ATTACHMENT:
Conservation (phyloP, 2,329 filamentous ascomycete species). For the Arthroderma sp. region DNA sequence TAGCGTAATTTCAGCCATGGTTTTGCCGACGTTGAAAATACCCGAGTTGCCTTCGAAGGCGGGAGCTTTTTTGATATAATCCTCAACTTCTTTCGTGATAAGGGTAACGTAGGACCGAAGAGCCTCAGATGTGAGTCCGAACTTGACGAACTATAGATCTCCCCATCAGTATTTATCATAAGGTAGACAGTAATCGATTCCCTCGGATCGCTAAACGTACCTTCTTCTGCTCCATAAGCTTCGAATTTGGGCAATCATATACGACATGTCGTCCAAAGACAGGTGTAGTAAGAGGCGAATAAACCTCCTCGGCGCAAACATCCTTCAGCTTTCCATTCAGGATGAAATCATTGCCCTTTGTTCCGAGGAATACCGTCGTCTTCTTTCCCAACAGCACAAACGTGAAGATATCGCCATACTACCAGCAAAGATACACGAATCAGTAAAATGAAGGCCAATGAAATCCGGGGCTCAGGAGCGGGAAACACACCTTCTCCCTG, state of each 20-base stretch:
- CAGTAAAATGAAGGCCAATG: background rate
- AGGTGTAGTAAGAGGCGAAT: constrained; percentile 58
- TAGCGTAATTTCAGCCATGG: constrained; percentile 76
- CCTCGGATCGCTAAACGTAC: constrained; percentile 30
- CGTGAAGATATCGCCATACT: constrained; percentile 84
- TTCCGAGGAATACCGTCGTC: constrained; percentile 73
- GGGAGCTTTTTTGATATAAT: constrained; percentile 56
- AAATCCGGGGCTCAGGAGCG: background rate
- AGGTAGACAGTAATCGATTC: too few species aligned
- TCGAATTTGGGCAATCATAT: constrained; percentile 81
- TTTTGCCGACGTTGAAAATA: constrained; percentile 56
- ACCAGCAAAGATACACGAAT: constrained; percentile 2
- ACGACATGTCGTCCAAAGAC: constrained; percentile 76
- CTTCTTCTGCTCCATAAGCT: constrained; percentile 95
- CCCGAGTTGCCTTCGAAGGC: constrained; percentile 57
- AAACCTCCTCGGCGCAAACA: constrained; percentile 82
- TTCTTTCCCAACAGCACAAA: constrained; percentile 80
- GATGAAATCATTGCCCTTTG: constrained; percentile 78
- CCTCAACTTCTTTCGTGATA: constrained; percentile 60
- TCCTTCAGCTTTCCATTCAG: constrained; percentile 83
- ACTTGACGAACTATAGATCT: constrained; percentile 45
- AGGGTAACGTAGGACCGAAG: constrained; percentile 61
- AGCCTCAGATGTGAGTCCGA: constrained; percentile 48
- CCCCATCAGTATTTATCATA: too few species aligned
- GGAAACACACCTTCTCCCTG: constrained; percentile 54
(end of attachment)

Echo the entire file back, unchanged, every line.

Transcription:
Conservation (phyloP, 2,329 filamentous ascomycete species). For the Arthroderma sp. region DNA sequence TAGCGTAATTTCAGCCATGGTTTTGCCGACGTTGAAAATACCCGAGTTGCCTTCGAAGGCGGGAGCTTTTTTGATATAATCCTCAACTTCTTTCGTGATAAGGGTAACGTAGGACCGAAGAGCCTCAGATGTGAGTCCGAACTTGACGAACTATAGATCTCCCCATCAGTATTTATCATAAGGTAGACAGTAATCGATTCCCTCGGATCGCTAAACGTACCTTCTTCTGCTCCATAAGCTTCGAATTTGGGCAATCATATACGACATGTCGTCCAAAGACAGGTGTAGTAAGAGGCGAATAAACCTCCTCGGCGCAAACATCCTTCAGCTTTCCATTCAGGATGAAATCATTGCCCTTTGTTCCGAGGAATACCGTCGTCTTCTTTCCCAACAGCACAAACGTGAAGATATCGCCATACTACCAGCAAAGATACACGAATCAGTAAAATGAAGGCCAATGAAATCCGGGGCTCAGGAGCGGGAAACACACCTTCTCCCTG, state of each 20-base stretch:
- CAGTAAAATGAAGGCCAATG: background rate
- AGGTGTAGTAAGAGGCGAAT: constrained; percentile 58
- TAGCGTAATTTCAGCCATGG: constrained; percentile 76
- CCTCGGATCGCTAAACGTAC: constrained; percentile 30
- CGTGAAGATATCGCCATACT: constrained; percentile 84
- TTCCGAGGAATACCGTCGTC: constrained; percentile 73
- GGGAGCTTTTTTGATATAAT: constrained; percentile 56
- AAATCCGGGGCTCAGGAGCG: background rate
- AGGTAGACAGTAATCGATTC: too few species aligned
- TCGAATTTGGGCAATCATAT: constrained; percentile 81
- TTTTGCCGACGTTGAAAATA: constrained; percentile 56
- ACCAGCAAAGATACACGAAT: constrained; percentile 2
- ACGACATGTCGTCCAAAGAC: constrained; percentile 76
- CTTCTTCTGCTCCATAAGCT: constrained; percentile 95
- CCCGAGTTGCCTTCGAAGGC: constrained; percentile 57
- AAACCTCCTCGGCGCAAACA: constrained; percentile 82
- TTCTTTCCCAACAGCACAAA: constrained; percentile 80
- GATGAAATCATTGCCCTTTG: constrained; percentile 78
- CCTCAACTTCTTTCGTGATA: constrained; percentile 60
- TCCTTCAGCTTTCCATTCAG: constrained; percentile 83
- ACTTGACGAACTATAGATCT: constrained; percentile 45
- AGGGTAACGTAGGACCGAAG: constrained; percentile 61
- AGCCTCAGATGTGAGTCCGA: constrained; percentile 48
- CCCCATCAGTATTTATCATA: too few species aligned
- GGAAACACACCTTCTCCCTG: constrained; percentile 54